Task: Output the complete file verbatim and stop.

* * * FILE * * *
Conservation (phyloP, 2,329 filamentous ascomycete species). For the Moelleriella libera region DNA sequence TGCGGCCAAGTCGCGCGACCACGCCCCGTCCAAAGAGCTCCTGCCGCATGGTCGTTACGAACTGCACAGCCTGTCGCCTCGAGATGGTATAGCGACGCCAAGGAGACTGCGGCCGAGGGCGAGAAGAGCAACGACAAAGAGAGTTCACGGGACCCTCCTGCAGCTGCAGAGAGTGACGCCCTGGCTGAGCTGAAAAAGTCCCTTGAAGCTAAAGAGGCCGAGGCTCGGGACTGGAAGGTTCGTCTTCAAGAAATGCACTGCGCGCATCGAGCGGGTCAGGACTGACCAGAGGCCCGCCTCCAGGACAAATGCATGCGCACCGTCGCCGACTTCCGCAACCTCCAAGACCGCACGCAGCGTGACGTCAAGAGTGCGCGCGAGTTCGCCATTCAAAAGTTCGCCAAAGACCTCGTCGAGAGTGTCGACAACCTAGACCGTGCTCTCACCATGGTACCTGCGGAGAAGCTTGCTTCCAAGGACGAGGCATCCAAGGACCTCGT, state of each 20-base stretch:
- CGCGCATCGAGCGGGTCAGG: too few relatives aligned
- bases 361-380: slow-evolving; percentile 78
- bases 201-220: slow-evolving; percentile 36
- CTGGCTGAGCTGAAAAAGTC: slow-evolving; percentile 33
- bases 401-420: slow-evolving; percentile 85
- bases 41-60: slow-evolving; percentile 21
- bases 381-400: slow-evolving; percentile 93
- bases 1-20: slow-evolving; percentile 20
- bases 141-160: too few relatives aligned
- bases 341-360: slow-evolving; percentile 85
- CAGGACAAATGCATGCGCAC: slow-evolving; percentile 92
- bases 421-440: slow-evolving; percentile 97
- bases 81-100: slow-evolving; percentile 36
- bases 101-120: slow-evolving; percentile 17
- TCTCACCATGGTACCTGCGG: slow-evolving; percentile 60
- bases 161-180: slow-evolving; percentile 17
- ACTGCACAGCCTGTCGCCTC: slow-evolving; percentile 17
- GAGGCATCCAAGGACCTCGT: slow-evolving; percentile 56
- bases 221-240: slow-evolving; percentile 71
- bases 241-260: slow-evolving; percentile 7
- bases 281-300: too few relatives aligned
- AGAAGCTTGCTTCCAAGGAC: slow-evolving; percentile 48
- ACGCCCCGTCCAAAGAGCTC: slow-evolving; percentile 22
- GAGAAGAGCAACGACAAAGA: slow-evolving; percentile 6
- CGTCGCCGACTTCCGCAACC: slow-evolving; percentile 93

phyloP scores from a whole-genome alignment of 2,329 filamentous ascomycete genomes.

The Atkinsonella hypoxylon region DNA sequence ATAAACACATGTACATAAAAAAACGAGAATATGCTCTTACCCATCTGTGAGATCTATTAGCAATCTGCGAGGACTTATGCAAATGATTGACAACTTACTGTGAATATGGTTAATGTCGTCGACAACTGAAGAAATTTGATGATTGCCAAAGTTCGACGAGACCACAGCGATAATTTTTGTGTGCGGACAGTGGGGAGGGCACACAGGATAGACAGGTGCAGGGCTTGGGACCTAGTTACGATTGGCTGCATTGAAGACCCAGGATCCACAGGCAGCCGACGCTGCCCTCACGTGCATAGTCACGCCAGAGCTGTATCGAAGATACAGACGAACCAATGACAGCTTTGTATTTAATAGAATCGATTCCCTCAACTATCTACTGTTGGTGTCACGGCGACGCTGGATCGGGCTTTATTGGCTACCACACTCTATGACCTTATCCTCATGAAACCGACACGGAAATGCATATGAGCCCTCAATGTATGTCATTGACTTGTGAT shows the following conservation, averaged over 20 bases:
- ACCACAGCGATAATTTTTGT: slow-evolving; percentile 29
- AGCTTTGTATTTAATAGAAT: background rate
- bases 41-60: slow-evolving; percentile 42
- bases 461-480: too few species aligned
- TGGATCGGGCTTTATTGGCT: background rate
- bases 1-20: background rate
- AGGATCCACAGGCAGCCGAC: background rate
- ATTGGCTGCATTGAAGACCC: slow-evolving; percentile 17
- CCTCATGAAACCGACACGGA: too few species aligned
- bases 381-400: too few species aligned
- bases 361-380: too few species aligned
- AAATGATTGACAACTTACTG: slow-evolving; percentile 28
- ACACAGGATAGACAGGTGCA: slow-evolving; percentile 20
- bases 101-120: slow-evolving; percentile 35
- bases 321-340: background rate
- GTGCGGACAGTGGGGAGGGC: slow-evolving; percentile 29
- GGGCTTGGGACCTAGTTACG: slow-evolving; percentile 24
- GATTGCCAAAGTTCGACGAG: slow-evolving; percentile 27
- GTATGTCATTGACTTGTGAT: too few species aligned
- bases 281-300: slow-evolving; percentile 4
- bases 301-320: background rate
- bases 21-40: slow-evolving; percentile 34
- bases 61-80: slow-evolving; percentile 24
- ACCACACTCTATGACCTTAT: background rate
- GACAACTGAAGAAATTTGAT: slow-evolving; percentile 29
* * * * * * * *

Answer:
Conservation (phyloP, 2,329 filamentous ascomycete species). For the Moelleriella libera region DNA sequence TGCGGCCAAGTCGCGCGACCACGCCCCGTCCAAAGAGCTCCTGCCGCATGGTCGTTACGAACTGCACAGCCTGTCGCCTCGAGATGGTATAGCGACGCCAAGGAGACTGCGGCCGAGGGCGAGAAGAGCAACGACAAAGAGAGTTCACGGGACCCTCCTGCAGCTGCAGAGAGTGACGCCCTGGCTGAGCTGAAAAAGTCCCTTGAAGCTAAAGAGGCCGAGGCTCGGGACTGGAAGGTTCGTCTTCAAGAAATGCACTGCGCGCATCGAGCGGGTCAGGACTGACCAGAGGCCCGCCTCCAGGACAAATGCATGCGCACCGTCGCCGACTTCCGCAACCTCCAAGACCGCACGCAGCGTGACGTCAAGAGTGCGCGCGAGTTCGCCATTCAAAAGTTCGCCAAAGACCTCGTCGAGAGTGTCGACAACCTAGACCGTGCTCTCACCATGGTACCTGCGGAGAAGCTTGCTTCCAAGGACGAGGCATCCAAGGACCTCGT, state of each 20-base stretch:
- CGCGCATCGAGCGGGTCAGG: too few relatives aligned
- bases 361-380: slow-evolving; percentile 78
- bases 201-220: slow-evolving; percentile 36
- CTGGCTGAGCTGAAAAAGTC: slow-evolving; percentile 33
- bases 401-420: slow-evolving; percentile 85
- bases 41-60: slow-evolving; percentile 21
- bases 381-400: slow-evolving; percentile 93
- bases 1-20: slow-evolving; percentile 20
- bases 141-160: too few relatives aligned
- bases 341-360: slow-evolving; percentile 85
- CAGGACAAATGCATGCGCAC: slow-evolving; percentile 92
- bases 421-440: slow-evolving; percentile 97
- bases 81-100: slow-evolving; percentile 36
- bases 101-120: slow-evolving; percentile 17
- TCTCACCATGGTACCTGCGG: slow-evolving; percentile 60
- bases 161-180: slow-evolving; percentile 17
- ACTGCACAGCCTGTCGCCTC: slow-evolving; percentile 17
- GAGGCATCCAAGGACCTCGT: slow-evolving; percentile 56
- bases 221-240: slow-evolving; percentile 71
- bases 241-260: slow-evolving; percentile 7
- bases 281-300: too few relatives aligned
- AGAAGCTTGCTTCCAAGGAC: slow-evolving; percentile 48
- ACGCCCCGTCCAAAGAGCTC: slow-evolving; percentile 22
- GAGAAGAGCAACGACAAAGA: slow-evolving; percentile 6
- CGTCGCCGACTTCCGCAACC: slow-evolving; percentile 93

phyloP scores from a whole-genome alignment of 2,329 filamentous ascomycete genomes.

The Atkinsonella hypoxylon region DNA sequence ATAAACACATGTACATAAAAAAACGAGAATATGCTCTTACCCATCTGTGAGATCTATTAGCAATCTGCGAGGACTTATGCAAATGATTGACAACTTACTGTGAATATGGTTAATGTCGTCGACAACTGAAGAAATTTGATGATTGCCAAAGTTCGACGAGACCACAGCGATAATTTTTGTGTGCGGACAGTGGGGAGGGCACACAGGATAGACAGGTGCAGGGCTTGGGACCTAGTTACGATTGGCTGCATTGAAGACCCAGGATCCACAGGCAGCCGACGCTGCCCTCACGTGCATAGTCACGCCAGAGCTGTATCGAAGATACAGACGAACCAATGACAGCTTTGTATTTAATAGAATCGATTCCCTCAACTATCTACTGTTGGTGTCACGGCGACGCTGGATCGGGCTTTATTGGCTACCACACTCTATGACCTTATCCTCATGAAACCGACACGGAAATGCATATGAGCCCTCAATGTATGTCATTGACTTGTGAT shows the following conservation, averaged over 20 bases:
- ACCACAGCGATAATTTTTGT: slow-evolving; percentile 29
- AGCTTTGTATTTAATAGAAT: background rate
- bases 41-60: slow-evolving; percentile 42
- bases 461-480: too few species aligned
- TGGATCGGGCTTTATTGGCT: background rate
- bases 1-20: background rate
- AGGATCCACAGGCAGCCGAC: background rate
- ATTGGCTGCATTGAAGACCC: slow-evolving; percentile 17
- CCTCATGAAACCGACACGGA: too few species aligned
- bases 381-400: too few species aligned
- bases 361-380: too few species aligned
- AAATGATTGACAACTTACTG: slow-evolving; percentile 28
- ACACAGGATAGACAGGTGCA: slow-evolving; percentile 20
- bases 101-120: slow-evolving; percentile 35
- bases 321-340: background rate
- GTGCGGACAGTGGGGAGGGC: slow-evolving; percentile 29
- GGGCTTGGGACCTAGTTACG: slow-evolving; percentile 24
- GATTGCCAAAGTTCGACGAG: slow-evolving; percentile 27
- GTATGTCATTGACTTGTGAT: too few species aligned
- bases 281-300: slow-evolving; percentile 4
- bases 301-320: background rate
- bases 21-40: slow-evolving; percentile 34
- bases 61-80: slow-evolving; percentile 24
- ACCACACTCTATGACCTTAT: background rate
- GACAACTGAAGAAATTTGAT: slow-evolving; percentile 29